Quiboloy snub prompts Sen. Risa Hontiveros to seek his arrest

PHOTO: Risa Hontiveros STORY: Quiboloy snub prompts Sen. Risa Hontiveros to seek his arrest

Sen. Risa Hontiveros (File photo by RICHARD A. REYES / Philippine Daily Inquirer)

MANILA, Philippines — A Senate panel on Tuesday sought the issuance of an arrest warrant against Davao-based Kingdom of Jesus Christ (KJC) founder and leader Apollo Quiboloy for his continued refusal to attend the investigation of alleged abuses and human trafficking cases involving him and his religious sect.

Sen. Risa Hontiveros, chair of the Senate Committee on Women, Children, Family Relations and Gender Equality, also moved to cite Quiboloy for contempt for being a no-show at the panel’s third hearing despite two previously issued subpoenas.

“Pursuant to Section 18 of the Rules of the Senate, as chair of the committee, with the concurrence of one member here with me, I cite in contempt Apollo Carreon Quiboloy for his refusal to be sworn [in] or to testify before this investigation. This committee requests the Senate President to order his arrest so that he may be brought to testify,” said Hontiveros, who was joined by Sen. Aquilino “Koko” Pimentel III.

However, Sen. Robinhood Padilla objected, saying, “With all due respect, I object to the decision of the committee to cite Pastor Quiboloy [for] contempt.”

READ: Senate panel seeks arrest of Quiboloy for skipping probe of his alleged crimes

7-day deadline

Hontiveros noted his objection and said that Section 18 of the rules of procedure governing inquiries in aid of legislation allows most of all committee members, in this case eight, to “reverse or modify” the contempt order within seven days.

“The majority of the members of the committee have seven days to formalize the objection to the ruling of the chair to hold Pastor Quiboloy in contempt,” she added.

According to Hontiveros, the Senate’s power to conduct investigations in aid of legislation has long been settled by the Supreme Court.

“The Senate cannot put Quiboloy in jail for the allegations against him because we are not judges. That’s the job of the legal … but it is within the Senate’s power to hold accountable anyone who does not recognize the authority of the Senate to launch investigations, including one’s failure to attend a probe despite a valid subpoena,” she said.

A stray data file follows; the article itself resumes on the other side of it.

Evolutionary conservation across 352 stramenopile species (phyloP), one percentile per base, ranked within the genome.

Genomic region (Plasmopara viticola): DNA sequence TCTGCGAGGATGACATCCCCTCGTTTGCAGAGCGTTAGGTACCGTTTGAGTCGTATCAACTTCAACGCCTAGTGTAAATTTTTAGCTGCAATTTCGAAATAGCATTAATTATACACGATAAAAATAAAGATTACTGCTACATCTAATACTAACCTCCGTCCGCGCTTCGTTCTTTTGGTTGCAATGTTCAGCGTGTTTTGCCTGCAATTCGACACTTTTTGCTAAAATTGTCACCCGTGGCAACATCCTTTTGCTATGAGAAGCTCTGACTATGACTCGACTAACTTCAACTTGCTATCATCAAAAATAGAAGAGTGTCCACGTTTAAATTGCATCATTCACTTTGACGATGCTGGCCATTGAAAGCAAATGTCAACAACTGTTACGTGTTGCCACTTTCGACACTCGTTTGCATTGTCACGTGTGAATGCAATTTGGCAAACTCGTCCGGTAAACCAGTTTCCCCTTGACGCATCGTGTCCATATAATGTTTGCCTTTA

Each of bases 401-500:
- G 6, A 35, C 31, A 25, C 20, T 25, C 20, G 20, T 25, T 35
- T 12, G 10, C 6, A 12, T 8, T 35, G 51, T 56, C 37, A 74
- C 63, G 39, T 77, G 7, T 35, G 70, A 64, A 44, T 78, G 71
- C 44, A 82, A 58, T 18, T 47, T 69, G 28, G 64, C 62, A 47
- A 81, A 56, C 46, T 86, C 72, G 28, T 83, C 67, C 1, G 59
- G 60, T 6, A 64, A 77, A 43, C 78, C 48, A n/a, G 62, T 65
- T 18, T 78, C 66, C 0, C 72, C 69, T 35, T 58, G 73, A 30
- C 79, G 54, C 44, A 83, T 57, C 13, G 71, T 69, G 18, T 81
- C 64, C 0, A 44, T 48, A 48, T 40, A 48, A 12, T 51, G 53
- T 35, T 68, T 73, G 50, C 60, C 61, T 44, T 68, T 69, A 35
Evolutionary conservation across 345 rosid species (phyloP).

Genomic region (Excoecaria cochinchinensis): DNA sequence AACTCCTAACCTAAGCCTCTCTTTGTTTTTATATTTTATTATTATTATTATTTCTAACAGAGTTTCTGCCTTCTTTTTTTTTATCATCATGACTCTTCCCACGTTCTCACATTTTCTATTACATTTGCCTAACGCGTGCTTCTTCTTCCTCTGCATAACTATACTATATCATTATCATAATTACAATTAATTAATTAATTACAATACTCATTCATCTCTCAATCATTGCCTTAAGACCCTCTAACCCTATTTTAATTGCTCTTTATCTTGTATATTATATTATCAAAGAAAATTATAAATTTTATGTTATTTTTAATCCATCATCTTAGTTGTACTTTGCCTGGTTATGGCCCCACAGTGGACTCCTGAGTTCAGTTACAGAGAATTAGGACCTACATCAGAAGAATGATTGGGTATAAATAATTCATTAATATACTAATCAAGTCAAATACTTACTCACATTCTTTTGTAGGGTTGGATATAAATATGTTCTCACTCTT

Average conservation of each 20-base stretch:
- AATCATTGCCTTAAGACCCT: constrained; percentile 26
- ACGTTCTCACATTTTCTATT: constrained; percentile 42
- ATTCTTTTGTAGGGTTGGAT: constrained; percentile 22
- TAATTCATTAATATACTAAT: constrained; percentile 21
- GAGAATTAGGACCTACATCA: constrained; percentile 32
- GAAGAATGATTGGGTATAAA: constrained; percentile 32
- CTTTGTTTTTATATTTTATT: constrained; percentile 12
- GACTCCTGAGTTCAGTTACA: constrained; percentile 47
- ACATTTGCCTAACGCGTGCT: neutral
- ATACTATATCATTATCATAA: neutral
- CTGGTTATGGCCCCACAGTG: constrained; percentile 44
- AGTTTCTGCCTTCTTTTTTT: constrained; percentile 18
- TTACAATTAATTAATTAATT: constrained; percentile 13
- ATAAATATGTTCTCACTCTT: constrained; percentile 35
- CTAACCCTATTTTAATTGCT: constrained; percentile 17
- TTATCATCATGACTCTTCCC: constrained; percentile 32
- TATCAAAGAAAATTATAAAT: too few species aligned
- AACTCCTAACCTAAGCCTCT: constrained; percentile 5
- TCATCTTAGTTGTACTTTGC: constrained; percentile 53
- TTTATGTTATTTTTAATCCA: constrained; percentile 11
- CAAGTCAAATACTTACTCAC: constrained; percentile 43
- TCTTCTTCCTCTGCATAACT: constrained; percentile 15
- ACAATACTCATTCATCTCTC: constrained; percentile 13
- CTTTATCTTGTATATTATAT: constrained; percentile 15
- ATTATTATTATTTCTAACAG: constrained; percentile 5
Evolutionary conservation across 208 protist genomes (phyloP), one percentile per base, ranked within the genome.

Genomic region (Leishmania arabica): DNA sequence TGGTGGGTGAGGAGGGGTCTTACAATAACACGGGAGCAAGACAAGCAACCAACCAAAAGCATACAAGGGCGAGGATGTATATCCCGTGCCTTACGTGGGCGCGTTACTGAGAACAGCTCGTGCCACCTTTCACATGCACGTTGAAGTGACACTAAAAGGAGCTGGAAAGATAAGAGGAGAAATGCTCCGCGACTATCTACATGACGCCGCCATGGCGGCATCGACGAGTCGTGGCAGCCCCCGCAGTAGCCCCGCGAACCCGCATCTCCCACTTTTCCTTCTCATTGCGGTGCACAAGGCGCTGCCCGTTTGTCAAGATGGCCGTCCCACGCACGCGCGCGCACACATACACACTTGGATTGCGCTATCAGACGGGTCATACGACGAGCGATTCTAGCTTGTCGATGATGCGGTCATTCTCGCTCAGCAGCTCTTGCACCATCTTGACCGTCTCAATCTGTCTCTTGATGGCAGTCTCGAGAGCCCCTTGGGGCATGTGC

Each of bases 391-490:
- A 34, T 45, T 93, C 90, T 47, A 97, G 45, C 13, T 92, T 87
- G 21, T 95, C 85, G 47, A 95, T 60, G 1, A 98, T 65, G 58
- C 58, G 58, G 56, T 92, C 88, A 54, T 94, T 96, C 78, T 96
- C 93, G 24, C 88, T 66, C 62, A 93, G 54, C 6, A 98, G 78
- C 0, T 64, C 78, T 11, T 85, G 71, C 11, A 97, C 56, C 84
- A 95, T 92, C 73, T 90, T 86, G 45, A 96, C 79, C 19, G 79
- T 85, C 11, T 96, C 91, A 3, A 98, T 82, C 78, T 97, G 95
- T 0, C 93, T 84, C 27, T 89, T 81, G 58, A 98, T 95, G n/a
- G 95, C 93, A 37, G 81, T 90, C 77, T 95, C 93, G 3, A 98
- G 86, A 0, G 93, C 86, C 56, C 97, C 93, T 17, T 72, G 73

Quiboloy, through his lawyer, Melanio Balayan, had asked the Senate to recall and set aside the subpoenas against him.

In a letter addressed to Hontiveros and Senate President Juan Miguel Zubiri, Balayan invoked his client’s right against self-incrimination.

But Hontiveros said the Senate’s power to conduct investigations would weaken if it would excuse witnesses who claim that appearing before a committee would violate their constitutional right to be presumed innocent and against self-incrimination.

Show of support

During the hearing, some of Quiboloy’s supporters gathered outside the Senate building, carrying posters with messages like “Protect Pastor Apollo Quiboloy” and “Justice for Pastor Apollo Quiboloy.”

Two new witnesses were presented, revealing alleged moneymaking schemes by KJC members abroad.

One of them, Reynita Fernandez, a household helper in Singapore, claimed that she had to give almost all of her earnings to KJC when she rejoined the ministry in 2016.

“We do everything like getting a loan, soliciting, selling, everything that earns money just so you could remit to them. We are given a certain quota,” she said.

“We were made to believe that the more tithes you give, the more blessings you will receive … when they see that you are very committed [to] giving, they increase your tithes to 90 percent,” she said.

Dindo Maquiling, former executive director of the Children’s Joy Foundation in Canada, said he joined KJC when he volunteered to help Quiboloy raise funds for the victims of Supertyphoon “Yolanda” (international name: Haiyan).

Maquiling said he started to doubt the ministry when he realized the televangelist was “fooling the people to collect money for the children” when these funds were used for Quiboloy’s lavish lifestyle.